Basics of Data Communication

By the help of direct, two-level electrical signals over simple copper conductors, the digital data can be transmitted. These types of transmission are needed as the distance over which data moves within a computer may vary from a few thousandths of an inch. In this case within a single IC chip, to as much as several feet along the backplane of the main circuit board, the help of copper conductors are utilized. The circuit designers are not concerned about the shape of the conductor or the analog characteristics of signal transmission except for the fastest computers.

The data should be sent beyond the local circuitry that constitutes a computer. The distances involved may be enormous in many applications. As the distance between the source of a message and its destination increases, efficient transmission of data becomes increasingly difficult. This is mainly due to the electrical distortion of signals occurs while traveling through long conductors and from noise added to the signal as it propagates through a transmission medium, which is generally called as the Channel in a communication network. The biggest challenge occurs when the data is transferred to devices outside the computer’s circuitry. In such applications, the distortion and noise influenced through the channel can become so severe that information may be lost.

The transmission of digital messages to devices external to the message source, Data Communications is mainly concerns. The maximum permissible transmission rate of a message is directly proportional to the signal power and is inversely proportional to channel noise. The aim of any communications system is to provide the highest possible transmission rate at the lowest possible power and with the least possible noise. In other words, the task of a communication is to increase the data (signal) strength and to minimize the noise content. This can be represented by the Signal to Noise ratio (SNR). The aim of any communication network should be to maximize the SNR strength. Here Maximizing the SNR will leads to the minimization of the noise content.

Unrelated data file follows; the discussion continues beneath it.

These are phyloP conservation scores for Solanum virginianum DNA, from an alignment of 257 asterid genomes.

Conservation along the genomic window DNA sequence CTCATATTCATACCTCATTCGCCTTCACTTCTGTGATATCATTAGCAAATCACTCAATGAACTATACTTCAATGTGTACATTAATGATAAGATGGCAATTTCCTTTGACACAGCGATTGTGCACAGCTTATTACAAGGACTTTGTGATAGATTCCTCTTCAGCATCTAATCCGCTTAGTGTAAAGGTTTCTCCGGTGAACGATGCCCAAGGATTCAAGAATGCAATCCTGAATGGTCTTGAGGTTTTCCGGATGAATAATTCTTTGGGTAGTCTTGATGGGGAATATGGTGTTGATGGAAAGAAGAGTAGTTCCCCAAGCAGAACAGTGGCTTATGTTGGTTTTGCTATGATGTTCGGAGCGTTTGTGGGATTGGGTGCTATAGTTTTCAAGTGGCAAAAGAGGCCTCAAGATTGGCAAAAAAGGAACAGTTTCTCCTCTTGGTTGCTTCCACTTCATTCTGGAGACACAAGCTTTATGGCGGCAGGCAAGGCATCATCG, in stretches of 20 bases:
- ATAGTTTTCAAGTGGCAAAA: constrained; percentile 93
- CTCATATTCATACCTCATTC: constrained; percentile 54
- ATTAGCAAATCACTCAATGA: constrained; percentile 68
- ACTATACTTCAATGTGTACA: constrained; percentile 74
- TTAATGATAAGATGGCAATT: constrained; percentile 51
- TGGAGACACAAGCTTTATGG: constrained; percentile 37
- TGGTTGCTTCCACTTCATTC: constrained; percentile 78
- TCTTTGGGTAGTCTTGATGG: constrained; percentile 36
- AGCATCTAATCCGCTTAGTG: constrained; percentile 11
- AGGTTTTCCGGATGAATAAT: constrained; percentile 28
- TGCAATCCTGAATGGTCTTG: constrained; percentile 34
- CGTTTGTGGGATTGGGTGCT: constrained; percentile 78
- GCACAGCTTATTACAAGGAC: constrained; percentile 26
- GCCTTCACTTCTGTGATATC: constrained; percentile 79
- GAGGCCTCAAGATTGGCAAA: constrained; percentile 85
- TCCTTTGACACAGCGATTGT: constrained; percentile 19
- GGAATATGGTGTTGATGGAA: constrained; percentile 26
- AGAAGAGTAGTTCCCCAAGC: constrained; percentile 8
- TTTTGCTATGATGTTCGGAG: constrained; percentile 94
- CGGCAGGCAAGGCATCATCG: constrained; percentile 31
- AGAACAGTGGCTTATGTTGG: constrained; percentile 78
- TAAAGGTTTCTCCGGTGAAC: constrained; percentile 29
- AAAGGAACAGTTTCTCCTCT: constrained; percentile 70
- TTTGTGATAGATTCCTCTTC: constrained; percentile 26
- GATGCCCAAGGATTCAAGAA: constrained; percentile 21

Serial Communications:

Most digital messages are greatly longer than just a few bits. Since it is neither practical nor financial to exchange all bits of a long data at the same time, the data is broken into smaller parts and passed on sequentially. Bit-serial transmitting provides a one bit data at some point through a route in transmitter-receiver link. Each bit symbolizes a part of the data. The individual pieces are then put back together at the destination to restore the data. In general, one route will pass only one bit at some point. Bit-serial transmitting is usually called serial transmitting and is the most chosen transmission method in many computer peripheral devices.

The byte-serial transmitting provides eight pieces at some point through eight similar channels. Although the raw exchange rate is eight periods faster than in bit-serial transmitting, eight channels are needed, and the cost may be as much as eight periods higher to deliver the data. When ranges are short, it may however be both feasible and financial to use similar programs in return for high information rates. The popular Getronics printer interface is a case where byte-serial transmitting is used. As another example, it is common practice to use a 16-bit-wide information bus to exchange information between a micro-processor and memory chips; this provides the equivalent of 16 similar programs. On the other hand, when interacting with a time period discussing system over a computer, only one route is available, and bit-serial transmitting is required.

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